Category Archives: Medicinal

Evening Primrose

Photo by Josie Cooke taken in the Smoky Mountains

From the genus Oenothera in the Onagraceae family Commonly called the Evening primrose family.  

Leaves form a basal rosette at ground level and spiral up to the flowering stems; the leaves are dentate or deeply lobed (pinnatifid). The flowers of many species open within less than a minute in the evening, hence the name “evening-primrose”, most are yellow.  (wikipedia)

“Young roots can be eaten like a vegetable (with a peppery flavor), or the shoots can be eaten as a salad” (Wikipedia)   I’ve also found that the flowers are edible as well in a few wild edibles books.  I have tried them.  They are a sweet treat.


Dwarf Ginseng or Ground Nut

Panax trifolius, common name Dwarf Ginseng

Sorry these aren’t the Best photos.  But notice “compound leaves, and small flowers in umbels or head-like clusters. Flowers of dwarf ginseng are tiny (about two millimeters wide), dull white umbels rising from a whorl of three compound leaves. In botanical Latin trifolius means “three leaves”. It flowers from April to June followed by yellowish, clustered berries in July to August. The plant reaches 10 to 20 centimeters in height (4 to 8 inches).”

“American Indians used tea of the whole plant for colic, indigestion, gout, hepatitis, hives, rheumatism, and tuberculosis. The root was chewed for headaches, shortness of breath, fainting, and nervous debility. Its distinctive tubers can be eaten raw or boiled.”

Some sources list this variety as not having any medicinal qualities.  This may be  because of lack of research .

I haven’t found any sources that claim this variety to be toxic in any way.

Another website says

“A tea made from the whole plant has been used in the treatment of colic, indigestion, gout, hepatitis etc. The root is analgesic. It has been chewed as a treatment for headache, short breath, fainting and nervous debility.”

It also claims that the roots care edible and have a very “palatable taste after boiling and When cold it has a taste somewhat like nuts.”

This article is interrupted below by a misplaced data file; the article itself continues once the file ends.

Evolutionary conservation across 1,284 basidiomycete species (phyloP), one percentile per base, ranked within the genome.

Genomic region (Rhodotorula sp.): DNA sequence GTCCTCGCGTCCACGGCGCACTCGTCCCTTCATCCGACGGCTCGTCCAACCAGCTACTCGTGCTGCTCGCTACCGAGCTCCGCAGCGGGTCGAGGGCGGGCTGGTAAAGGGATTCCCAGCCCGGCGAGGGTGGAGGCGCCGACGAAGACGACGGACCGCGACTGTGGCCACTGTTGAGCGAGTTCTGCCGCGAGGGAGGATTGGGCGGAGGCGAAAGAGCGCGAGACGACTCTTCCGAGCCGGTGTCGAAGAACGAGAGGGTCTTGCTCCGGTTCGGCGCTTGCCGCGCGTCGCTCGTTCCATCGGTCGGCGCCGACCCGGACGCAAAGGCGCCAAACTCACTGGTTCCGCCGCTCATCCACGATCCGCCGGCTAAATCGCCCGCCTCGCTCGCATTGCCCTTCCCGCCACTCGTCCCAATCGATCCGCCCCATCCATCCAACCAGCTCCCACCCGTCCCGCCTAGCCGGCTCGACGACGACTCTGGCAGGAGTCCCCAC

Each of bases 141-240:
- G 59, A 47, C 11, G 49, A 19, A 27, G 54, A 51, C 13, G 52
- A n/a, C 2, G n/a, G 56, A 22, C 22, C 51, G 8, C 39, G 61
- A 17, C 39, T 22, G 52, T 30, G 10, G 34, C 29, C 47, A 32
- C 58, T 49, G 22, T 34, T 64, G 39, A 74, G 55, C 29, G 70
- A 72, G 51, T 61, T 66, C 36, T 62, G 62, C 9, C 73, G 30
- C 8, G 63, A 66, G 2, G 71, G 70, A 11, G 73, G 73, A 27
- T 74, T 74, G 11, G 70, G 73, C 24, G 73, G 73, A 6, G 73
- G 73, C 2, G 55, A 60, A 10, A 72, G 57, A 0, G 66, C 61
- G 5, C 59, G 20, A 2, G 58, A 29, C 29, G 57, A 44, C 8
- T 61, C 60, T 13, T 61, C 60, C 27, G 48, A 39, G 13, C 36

The season of Goldenrod!

Goldenrod everywhere!  Such a versatile plant.  It’s genus name is Salidago and with about 200 known species I didn’t attempt to identify them any further.   They have several uses most interestingly to produce rubber which Thomas Edison was experimenting with before he died. (this site contains photos and info on the rubber he produced).  He was even given a Model T from Henry Ford with tires made of Goldenrod Rubber (wikipedia)!

Medicinal Uses according to Wikipedia:
“Solidago virgaurea is used in a traditional kidney tonic by practitioners of herbal medicine to counter inflammation and irritation caused of bacterial infections orkidney stones.[10][11] Goldenrod has also been used as part of a tincture to aid in cleansing of the kidney/bladder during a healing fast, in conjunction with potassium broth and specific juices.[11] Solidago odora is sold as a medicinal, for these issues: mucus, kidney/bladder cleansing and stones, colds, digestion, and a tea is made from the leaves and flowers for sore throat, snake bite, fever, kidney and bladder problems, cramps, colic, colds, diarrhea, measles, cough and asthma. A poultice is used for boils, burns, headache, toothache, wounds, and sores. Native Americans chewed the leaves to relieve sore throats and chewed the roots to relieve toothaches. ” **  Before using for any of the above uses please note that specific species have some specific uses.  Please do further research before using.  I’m posting this for now as I am discovering for myself how awesome and versatile goldenrod is.

Cardinal Flower

Lobelia cardinalis common name Cardinal Flower

Went up to Manistee for the weekend with a few friends.  We took the boat out and every so often we would see these brilliant red flowers along the banks of the river.  Named cardinal flower after the bright red robes worn by Roman Catholic cardinals.
Pollinated primarily by humming birds found throughout mid and eastern United States and Canada.  Grows 1-3 feet tall.  Leaves are alternate, lanceolate, and toothed.

Info pulled from The Audubon Society Field guide to North American Wildflowers




Liverwort or Hepatica Nobilis

Used by native Americans to cure or liver disorders

True Solomon’s Seal

Polygonatum biflorum (Solomon's Seal)

This is the true Solomon’s Seal, you can tell by the way it flowers underneath the stem as opposed to the impostor whom fruits and flowers at the end of the stem.